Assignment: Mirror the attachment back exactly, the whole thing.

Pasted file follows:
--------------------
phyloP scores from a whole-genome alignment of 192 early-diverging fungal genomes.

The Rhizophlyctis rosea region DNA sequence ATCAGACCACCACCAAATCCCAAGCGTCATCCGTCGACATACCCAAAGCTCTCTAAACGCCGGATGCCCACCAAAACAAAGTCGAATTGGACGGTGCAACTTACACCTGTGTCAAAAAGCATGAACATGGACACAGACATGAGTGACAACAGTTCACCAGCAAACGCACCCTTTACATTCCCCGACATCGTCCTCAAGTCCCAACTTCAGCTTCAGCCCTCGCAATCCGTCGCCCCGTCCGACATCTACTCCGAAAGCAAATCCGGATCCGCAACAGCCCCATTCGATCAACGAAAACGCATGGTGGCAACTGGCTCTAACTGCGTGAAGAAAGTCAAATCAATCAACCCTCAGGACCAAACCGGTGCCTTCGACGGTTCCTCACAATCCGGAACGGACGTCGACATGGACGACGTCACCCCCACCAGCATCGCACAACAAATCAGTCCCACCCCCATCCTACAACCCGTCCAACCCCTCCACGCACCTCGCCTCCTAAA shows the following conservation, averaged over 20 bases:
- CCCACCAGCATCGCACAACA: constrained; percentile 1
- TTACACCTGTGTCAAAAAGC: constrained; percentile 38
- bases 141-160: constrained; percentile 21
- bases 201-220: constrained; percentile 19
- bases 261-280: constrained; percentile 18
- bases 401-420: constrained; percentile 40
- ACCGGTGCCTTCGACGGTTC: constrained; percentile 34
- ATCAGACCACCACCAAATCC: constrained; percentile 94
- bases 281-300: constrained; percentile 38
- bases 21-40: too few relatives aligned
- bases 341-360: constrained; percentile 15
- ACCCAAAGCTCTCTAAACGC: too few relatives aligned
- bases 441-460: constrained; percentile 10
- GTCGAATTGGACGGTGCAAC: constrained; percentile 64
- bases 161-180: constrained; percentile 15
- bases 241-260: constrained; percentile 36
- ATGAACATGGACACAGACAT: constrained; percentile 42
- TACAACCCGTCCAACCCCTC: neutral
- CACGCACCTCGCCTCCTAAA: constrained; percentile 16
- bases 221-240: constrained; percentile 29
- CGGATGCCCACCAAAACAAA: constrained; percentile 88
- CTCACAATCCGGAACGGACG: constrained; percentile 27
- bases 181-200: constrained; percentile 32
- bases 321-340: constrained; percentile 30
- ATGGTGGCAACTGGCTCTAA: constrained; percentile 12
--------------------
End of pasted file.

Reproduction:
phyloP scores from a whole-genome alignment of 192 early-diverging fungal genomes.

The Rhizophlyctis rosea region DNA sequence ATCAGACCACCACCAAATCCCAAGCGTCATCCGTCGACATACCCAAAGCTCTCTAAACGCCGGATGCCCACCAAAACAAAGTCGAATTGGACGGTGCAACTTACACCTGTGTCAAAAAGCATGAACATGGACACAGACATGAGTGACAACAGTTCACCAGCAAACGCACCCTTTACATTCCCCGACATCGTCCTCAAGTCCCAACTTCAGCTTCAGCCCTCGCAATCCGTCGCCCCGTCCGACATCTACTCCGAAAGCAAATCCGGATCCGCAACAGCCCCATTCGATCAACGAAAACGCATGGTGGCAACTGGCTCTAACTGCGTGAAGAAAGTCAAATCAATCAACCCTCAGGACCAAACCGGTGCCTTCGACGGTTCCTCACAATCCGGAACGGACGTCGACATGGACGACGTCACCCCCACCAGCATCGCACAACAAATCAGTCCCACCCCCATCCTACAACCCGTCCAACCCCTCCACGCACCTCGCCTCCTAAA shows the following conservation, averaged over 20 bases:
- CCCACCAGCATCGCACAACA: constrained; percentile 1
- TTACACCTGTGTCAAAAAGC: constrained; percentile 38
- bases 141-160: constrained; percentile 21
- bases 201-220: constrained; percentile 19
- bases 261-280: constrained; percentile 18
- bases 401-420: constrained; percentile 40
- ACCGGTGCCTTCGACGGTTC: constrained; percentile 34
- ATCAGACCACCACCAAATCC: constrained; percentile 94
- bases 281-300: constrained; percentile 38
- bases 21-40: too few relatives aligned
- bases 341-360: constrained; percentile 15
- ACCCAAAGCTCTCTAAACGC: too few relatives aligned
- bases 441-460: constrained; percentile 10
- GTCGAATTGGACGGTGCAAC: constrained; percentile 64
- bases 161-180: constrained; percentile 15
- bases 241-260: constrained; percentile 36
- ATGAACATGGACACAGACAT: constrained; percentile 42
- TACAACCCGTCCAACCCCTC: neutral
- CACGCACCTCGCCTCCTAAA: constrained; percentile 16
- bases 221-240: constrained; percentile 29
- CGGATGCCCACCAAAACAAA: constrained; percentile 88
- CTCACAATCCGGAACGGACG: constrained; percentile 27
- bases 181-200: constrained; percentile 32
- bases 321-340: constrained; percentile 30
- ATGGTGGCAACTGGCTCTAA: constrained; percentile 12